“ After the Tsunami : Politics, Privatization and the Plight of the Poor in South India” - PowerPoint PPT Presentation

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“ After the Tsunami : Politics, Privatization and the Plight of the Poor in South India”

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  1. “After the Tsunami: Politics, Privatization and the Plight of the Poor in South India” Dr. Whitney Howarth Plymouth State University November 15, 2007

  2. On December 26th2004, the second largest earthquake ever to be recorded in human history occurred off the west coast of Sumatra, Indonesia. The quake triggered a series of tsunamis across the Indian Ocean, killing more than 225,000 people in eleven countries. Waves reached heights of 100 feet and travelled as far as one mile inland in some places.

  3. X

  4. In India, the southernmost state of Tamil Nadu was one of the region’s hardest hit by the devastating tsunami. Nearly 10,000 people died here and several thousand more were displaced , psychologically traumatized, wounded, and witness to the destruction of sea based economies, industries and commercial networks. This summer I visited Kanyakumari, known as The Land’s End, in south Tamil Nadu where the three seas meet. This district experienced some of the highest death and property loss rates in India. It also received a great deal of the generous humanitarian aid that came from all over the globe to help the people rebuild in the wake of destruction…

  5. http://www.noaanews.noaa.gov/video/tsunami-indonesia2004.mov

  6. Kanyakumari District with 68 kilometers of coastline had 846 tsunami deaths.5257 houses, 402 fiber boats, 1423 country boats, 6892 catamarans and 24385 fishing nets were destroyed, leaving many injured & homeless,and 106 persons missing. --J. Dinakarlal Thavomony http://www.ias.org.uk/resources/publications/theglobe/globe0503_0601/gl05030601_p23.html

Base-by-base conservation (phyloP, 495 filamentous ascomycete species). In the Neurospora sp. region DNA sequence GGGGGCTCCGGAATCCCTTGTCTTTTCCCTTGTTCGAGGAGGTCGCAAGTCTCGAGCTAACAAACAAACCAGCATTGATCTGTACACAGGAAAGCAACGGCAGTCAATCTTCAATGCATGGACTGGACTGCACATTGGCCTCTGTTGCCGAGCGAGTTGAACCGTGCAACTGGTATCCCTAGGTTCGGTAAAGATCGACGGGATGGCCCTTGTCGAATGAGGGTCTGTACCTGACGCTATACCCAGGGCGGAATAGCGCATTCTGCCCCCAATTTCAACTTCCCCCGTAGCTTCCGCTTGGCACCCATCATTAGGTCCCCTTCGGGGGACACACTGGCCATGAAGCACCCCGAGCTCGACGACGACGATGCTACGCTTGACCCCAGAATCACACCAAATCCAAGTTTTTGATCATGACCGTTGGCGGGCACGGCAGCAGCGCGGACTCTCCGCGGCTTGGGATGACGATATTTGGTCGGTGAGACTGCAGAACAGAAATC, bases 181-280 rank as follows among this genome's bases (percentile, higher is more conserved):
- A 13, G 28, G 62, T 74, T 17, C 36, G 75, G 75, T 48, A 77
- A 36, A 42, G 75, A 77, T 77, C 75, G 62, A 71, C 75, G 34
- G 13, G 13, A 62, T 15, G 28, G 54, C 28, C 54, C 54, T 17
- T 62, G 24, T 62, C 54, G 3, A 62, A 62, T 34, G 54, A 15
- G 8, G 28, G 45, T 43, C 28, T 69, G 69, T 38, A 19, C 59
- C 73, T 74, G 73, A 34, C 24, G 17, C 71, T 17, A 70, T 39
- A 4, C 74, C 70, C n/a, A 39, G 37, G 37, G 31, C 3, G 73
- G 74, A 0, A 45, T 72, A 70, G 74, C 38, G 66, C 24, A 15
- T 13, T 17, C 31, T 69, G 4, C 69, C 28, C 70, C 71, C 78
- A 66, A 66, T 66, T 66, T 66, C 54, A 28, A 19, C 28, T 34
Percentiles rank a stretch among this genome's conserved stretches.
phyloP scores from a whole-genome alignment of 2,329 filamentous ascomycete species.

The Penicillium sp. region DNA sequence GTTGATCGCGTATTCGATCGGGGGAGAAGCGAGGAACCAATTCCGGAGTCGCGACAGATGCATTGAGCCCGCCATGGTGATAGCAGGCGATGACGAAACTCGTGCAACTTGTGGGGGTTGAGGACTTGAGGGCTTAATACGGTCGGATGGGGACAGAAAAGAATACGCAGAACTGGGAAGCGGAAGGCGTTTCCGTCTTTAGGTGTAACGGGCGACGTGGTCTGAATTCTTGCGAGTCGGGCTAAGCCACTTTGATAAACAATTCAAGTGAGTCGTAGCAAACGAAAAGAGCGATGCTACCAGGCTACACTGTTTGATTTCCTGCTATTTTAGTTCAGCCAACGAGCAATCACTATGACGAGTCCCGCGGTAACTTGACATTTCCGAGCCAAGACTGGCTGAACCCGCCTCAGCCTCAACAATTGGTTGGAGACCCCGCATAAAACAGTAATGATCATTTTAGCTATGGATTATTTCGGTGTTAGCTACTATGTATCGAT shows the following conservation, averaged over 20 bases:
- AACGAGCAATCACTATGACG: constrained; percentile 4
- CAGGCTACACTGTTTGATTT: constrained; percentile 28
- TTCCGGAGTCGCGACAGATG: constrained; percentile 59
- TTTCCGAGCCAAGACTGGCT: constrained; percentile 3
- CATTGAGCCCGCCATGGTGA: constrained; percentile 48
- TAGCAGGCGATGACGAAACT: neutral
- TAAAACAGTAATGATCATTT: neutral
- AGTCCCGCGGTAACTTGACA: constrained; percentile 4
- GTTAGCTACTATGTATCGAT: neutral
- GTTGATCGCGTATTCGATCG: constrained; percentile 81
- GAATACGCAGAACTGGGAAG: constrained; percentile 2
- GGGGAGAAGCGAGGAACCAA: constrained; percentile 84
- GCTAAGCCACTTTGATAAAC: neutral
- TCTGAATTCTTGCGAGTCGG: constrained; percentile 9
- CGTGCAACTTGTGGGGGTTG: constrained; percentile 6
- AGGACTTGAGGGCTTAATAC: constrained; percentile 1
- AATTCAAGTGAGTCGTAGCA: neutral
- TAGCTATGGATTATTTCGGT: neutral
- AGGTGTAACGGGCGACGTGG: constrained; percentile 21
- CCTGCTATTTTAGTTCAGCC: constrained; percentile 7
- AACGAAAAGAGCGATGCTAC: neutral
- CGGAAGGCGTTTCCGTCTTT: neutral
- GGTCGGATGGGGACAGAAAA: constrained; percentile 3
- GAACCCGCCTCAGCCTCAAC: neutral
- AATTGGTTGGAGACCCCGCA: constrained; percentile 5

7. Three affected communities: Fisher-folk – depend upon boat building, net making, fishing Dalits, or “untouchables” – traditionally sweepers, butchers, tanners, and those who deal with removal of the dead. Shell collectors and lime producers. Nadars , also low caste –traditionally palm tree climbers, make their living in coconut and palmyra based industry.

  8. Manakudy

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  10. Colachel

  11. Dr. James Premkumar James Hospital, olachel

  12. $11 billion was donated to Indian Ocean region for emergency relief and long-term reconstruction, according to U.N. estimates While aid for areas struck by the tsunami prevented the deaths of many people from hunger or disease, the report said competition between aid workersto spend huge private donations quickly led to a misallocation of resources. "It's a myth that any aid is helpful," said Jonathan Walter, editor of the report, which was commissioned by the Red Cross but written by independent experts. -- The Herald Tribune, 2005

  13. Humanitarian Aid Government pledges (not including millions raised by private donors and NGOs)Source: wikipedia.com Australia = $ 1 billion Canada = $ 531 million Japan = $ 500 million U.S.A = $ 350 million (original pledge was $35 million) Saudi Arabia = $300 million The Netherlands = $ 295 million United Kingdom = $140 million The Vatican = 6 million

  14. Aid also took the form of military expenditures… ‘U.S. sent more than twenty-four U.S. warships, over 100 aircraft and some 16,000 military personnel-the largest U.S. military concentration in Asia since the end of the Vietnam War.’ Hariharan, "Tsunami: Security Implications," (report, South Asia Analysis Group, 2005), ; Ralph Cossa, "South Asian Tsunami: U.S. Military Provides ‘Logistical Backbone' for Relief Operation," (U.S. State Department, Washington, DC: 2005, as quoted in Bello’s THE RISE OF THE RELIEF AND RECONSTRUCTION COMPLEX, Journal of International Affairs, 2006.

  15. Palmyra Worker's Development Society (PWDS) 1) Rescue, Relief and Rehabilitation 2) Health Care & insurance enrollment (organized network partners) 3) Child Care – educational kits, feeding, counseling, rec. 4) Psychological counseling for survivors 5) Disaster Management & Preparedness Training

  16. Coconut Coir Industry Coir

  17. “Children! Don’t go, don’t go! If you go from here you will lose me eternally. The tsunami won’t come again.”

  18. Relief! Can’t reach it easily!! Tsunami affected people

  19. Police: “Hey! Are you going to the place we’ve given to you or shall I force you?” Woman: “Aiyo! What will we do?”

  20. Tsunami Rehabilitation Housing “Even we can’t live inside there!” “I don’t know how humans can stand it!” “What idiot built this place?” Oh, it is HOT in there!

  21. Farmer and fisherman Says: “Aiyiyio! We thought that they will save us, alas, they did not!” Govt. says: “To save you, I must take you 500 meters away.” “The fisherman and the farmer are like a drum between the tsunami and the government.”